Study Guides A study guide is a teaching aid designed to help students develop reading skills needed to enhance their comprehension of the material is the textbook. Study guides can be very helpful to students who have low comprehension skills. A study guide will ensure that the student will focus their attention on what is important for them to learn. The study guide has to be relevant to the test that will be given. Many teachers will assign a specific reading for the class and many of the students may not adhere to the teacher’s request.
A study guide will reinforce the reading material. A study guide that is prepared without the answers will force a student to do the reading. A study investigated the use of study guides as instructional tools and compared the effectiveness of study guides with and without analogies. Seventy-four undergraduate students in three upper division education classes studied three passages about three obscure religions (Manichaeism, Jainism, and the Druze religion) with and without the aid of two types of studyguides. One study guide analogized the religions to Christianity, and one did not employ analogies.
Both study guides were written in multiple-choice, short answer, and essay format. Within each class, students were randomly divided into three groups for comparison, and each subject was given all three passages to study in different sequences, studying one passage per treatment condition. Results revealed a significant interaction between text and treatment, but with a small effect size. Results also revealed: (1) that the Manichaeism text produced scores significantly different from the combination of Druze and Jainism scores across all three treatments; (2) that the Manichaeism study guide treatments produced scores significantly different from those of the other two treatments; and (3) that the Druze analogical study guide treatment produced scores significantly different from those of the other treatments, but that the Jainism analogical study guide treatment was not significantly different from the other two treatments. A study explored whether the use of a study guide would improve students’ comprehension of content area material. Two groups of students in an eighth grade social studies class were involved: students in the control group received the usual instruction–the chapter was read orally and discussed in class–while students in the experimental sample were given a study guide, skimmed the material silently, and worked on the exercises in groups of two or three.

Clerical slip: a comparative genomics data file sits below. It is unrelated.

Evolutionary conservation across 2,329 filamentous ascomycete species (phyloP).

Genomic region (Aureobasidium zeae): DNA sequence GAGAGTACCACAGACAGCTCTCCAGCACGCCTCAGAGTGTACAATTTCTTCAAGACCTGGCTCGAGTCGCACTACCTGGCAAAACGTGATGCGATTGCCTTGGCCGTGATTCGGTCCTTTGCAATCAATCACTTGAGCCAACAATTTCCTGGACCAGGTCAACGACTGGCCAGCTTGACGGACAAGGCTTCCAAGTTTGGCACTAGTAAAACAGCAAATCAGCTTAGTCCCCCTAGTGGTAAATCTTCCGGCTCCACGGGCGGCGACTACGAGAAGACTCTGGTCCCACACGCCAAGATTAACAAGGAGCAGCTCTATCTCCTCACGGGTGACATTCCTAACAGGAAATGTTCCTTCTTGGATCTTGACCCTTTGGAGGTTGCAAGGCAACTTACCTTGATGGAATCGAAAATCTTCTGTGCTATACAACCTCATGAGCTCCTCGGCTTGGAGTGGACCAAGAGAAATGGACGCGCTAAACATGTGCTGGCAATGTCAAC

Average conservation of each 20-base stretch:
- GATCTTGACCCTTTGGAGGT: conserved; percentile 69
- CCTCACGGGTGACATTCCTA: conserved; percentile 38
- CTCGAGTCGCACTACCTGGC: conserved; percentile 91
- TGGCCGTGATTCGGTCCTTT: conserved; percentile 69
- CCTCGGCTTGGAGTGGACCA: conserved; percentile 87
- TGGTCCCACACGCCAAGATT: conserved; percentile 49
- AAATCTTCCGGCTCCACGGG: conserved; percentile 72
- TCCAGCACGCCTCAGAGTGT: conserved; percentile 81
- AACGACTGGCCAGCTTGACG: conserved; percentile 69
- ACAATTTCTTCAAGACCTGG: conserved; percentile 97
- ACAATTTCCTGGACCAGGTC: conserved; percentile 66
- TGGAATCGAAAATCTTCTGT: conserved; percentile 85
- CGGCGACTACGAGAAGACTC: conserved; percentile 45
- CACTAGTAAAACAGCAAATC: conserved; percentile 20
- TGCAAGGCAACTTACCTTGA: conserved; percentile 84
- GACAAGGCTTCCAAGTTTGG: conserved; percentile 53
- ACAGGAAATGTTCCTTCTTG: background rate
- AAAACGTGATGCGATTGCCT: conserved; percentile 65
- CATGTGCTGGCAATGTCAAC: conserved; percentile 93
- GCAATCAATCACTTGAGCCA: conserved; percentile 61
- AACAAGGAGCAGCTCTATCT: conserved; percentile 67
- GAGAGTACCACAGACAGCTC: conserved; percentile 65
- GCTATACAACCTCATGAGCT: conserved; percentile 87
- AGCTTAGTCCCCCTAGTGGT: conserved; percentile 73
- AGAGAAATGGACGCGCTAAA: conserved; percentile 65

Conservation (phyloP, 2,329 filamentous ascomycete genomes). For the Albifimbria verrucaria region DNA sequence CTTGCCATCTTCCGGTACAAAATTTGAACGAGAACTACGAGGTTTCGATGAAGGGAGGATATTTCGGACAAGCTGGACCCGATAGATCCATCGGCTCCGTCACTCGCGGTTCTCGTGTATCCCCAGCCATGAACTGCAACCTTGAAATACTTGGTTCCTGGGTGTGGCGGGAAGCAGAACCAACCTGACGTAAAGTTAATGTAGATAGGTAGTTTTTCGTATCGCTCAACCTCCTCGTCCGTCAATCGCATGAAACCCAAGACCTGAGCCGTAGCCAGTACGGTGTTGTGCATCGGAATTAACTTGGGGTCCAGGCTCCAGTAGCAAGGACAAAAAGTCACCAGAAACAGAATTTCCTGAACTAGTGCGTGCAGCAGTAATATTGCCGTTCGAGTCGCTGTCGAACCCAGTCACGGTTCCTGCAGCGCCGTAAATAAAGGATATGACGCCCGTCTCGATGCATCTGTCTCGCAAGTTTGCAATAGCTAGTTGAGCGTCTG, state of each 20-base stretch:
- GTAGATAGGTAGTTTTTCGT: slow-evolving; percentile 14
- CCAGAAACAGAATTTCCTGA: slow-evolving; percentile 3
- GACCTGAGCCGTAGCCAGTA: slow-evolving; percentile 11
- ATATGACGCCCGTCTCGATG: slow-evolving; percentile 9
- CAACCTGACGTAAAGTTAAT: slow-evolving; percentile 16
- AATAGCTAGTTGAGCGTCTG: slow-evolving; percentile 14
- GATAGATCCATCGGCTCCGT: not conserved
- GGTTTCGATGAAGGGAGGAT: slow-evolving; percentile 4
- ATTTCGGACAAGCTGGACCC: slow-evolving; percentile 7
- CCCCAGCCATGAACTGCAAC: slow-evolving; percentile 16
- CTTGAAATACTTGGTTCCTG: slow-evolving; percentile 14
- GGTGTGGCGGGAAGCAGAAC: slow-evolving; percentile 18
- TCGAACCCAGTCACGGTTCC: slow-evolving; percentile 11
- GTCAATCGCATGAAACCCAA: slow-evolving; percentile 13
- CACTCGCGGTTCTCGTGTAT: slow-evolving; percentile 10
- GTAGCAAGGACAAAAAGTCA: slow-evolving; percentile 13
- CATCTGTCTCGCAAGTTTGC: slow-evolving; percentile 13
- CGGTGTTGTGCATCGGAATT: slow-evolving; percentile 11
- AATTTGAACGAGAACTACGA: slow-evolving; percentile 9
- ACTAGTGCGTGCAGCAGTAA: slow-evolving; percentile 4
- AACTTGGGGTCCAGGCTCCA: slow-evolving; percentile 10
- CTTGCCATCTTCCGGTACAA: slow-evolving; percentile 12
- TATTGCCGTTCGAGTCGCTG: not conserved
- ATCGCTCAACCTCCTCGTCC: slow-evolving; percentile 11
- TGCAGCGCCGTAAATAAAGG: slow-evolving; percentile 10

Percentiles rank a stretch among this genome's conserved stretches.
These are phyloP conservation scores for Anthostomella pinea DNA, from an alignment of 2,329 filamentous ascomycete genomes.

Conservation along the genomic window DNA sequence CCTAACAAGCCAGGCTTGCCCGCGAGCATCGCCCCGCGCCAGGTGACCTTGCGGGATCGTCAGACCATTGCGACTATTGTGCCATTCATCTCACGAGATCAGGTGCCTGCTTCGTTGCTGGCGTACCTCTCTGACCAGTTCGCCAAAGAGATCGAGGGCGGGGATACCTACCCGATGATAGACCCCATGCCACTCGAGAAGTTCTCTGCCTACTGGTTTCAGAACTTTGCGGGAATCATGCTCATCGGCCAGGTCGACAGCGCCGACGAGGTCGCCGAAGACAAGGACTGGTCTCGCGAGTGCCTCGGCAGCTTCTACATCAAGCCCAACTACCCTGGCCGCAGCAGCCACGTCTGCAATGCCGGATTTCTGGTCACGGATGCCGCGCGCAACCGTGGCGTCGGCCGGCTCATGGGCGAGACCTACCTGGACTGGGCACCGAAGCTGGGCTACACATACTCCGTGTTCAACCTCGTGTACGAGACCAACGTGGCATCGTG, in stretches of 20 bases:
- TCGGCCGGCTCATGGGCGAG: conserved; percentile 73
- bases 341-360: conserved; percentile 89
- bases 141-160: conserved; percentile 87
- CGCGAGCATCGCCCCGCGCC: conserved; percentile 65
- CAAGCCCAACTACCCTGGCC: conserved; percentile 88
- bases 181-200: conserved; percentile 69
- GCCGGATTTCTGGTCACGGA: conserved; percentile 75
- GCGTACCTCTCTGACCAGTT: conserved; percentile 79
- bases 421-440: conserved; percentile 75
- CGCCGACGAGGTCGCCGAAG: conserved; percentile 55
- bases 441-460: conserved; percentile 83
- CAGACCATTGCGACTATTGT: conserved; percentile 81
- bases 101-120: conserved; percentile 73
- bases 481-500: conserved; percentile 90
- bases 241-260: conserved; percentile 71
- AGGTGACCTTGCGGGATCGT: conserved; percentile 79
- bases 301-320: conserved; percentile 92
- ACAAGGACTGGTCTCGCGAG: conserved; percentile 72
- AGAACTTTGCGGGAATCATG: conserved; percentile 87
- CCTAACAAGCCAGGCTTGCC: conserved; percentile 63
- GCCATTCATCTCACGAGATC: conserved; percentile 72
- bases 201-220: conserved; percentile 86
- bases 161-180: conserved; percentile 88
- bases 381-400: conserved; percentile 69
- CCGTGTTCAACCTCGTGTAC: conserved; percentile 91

A posttest on history revealed no statistically significant differences between the scores of the two groups. How ever, since both time and the amount of material were limited and since no information is available regarding the reliability of the method used, the results of this study can be applied only to these two samples. Reading in the content areas from grades four through twelve requires the integration of new knowledge with what is already known,that involves sophisticated skills. Content area teachers must be aware of, model, and teach those reading and study skills that help students to better comprehend their reading assignments. Some strategies that have been used successfully to train students to acquire information on their own include the use of prediction guides, advance organizers, graphic organizers, study guides, and glossing. In most of the studies that I read, the use of a study guide improved most of the test scores. Study guides are a useful tool that can be used in any content area to enhance a students learning.
The idea behind study guides is that students can use them as models of how to plan their own scheme of work. They are meant to primarily to be an initiation to self-direction. A survey was administered to 10th-grade regular biology students to diagnose the cause for low achievement on chapter tests. Survey results verified teacher suspicion that students did not read textbook assignments when designated as homework and, as a consequence, this deficiency contributed to low achievement scores. A treatment included requiring additional homework in the form of a teacher-prepared Reading Study Guide (RSG) that accompanied each chapter and had to be completed while students read the assignments.
To complete the individualized RSG, students were unable to skim the material but, instead, had to read the assignments thoroughly. Upon completion of the RSG, a pretest was administered and learning activities relative to the chapter objectives were presented, followed by a posttest. Cloze test results indicated improvement in student ability levels. Posttest scores increased significantly and the overall grade average on the RSG surpassed expectations. During treatment, cloze test results disclosed that student ability levels were not equivalent to reading stanine levels. Overall results provided evidence that Reading Study Guides Was an excellent resource when used with students who have the potential to improve learning skills and increase achievement levels.
The RSG treatment was successful as it highlighted course objectives, outlined important concepts and information, was used to study for tests, and encouraged students to read homework assignments.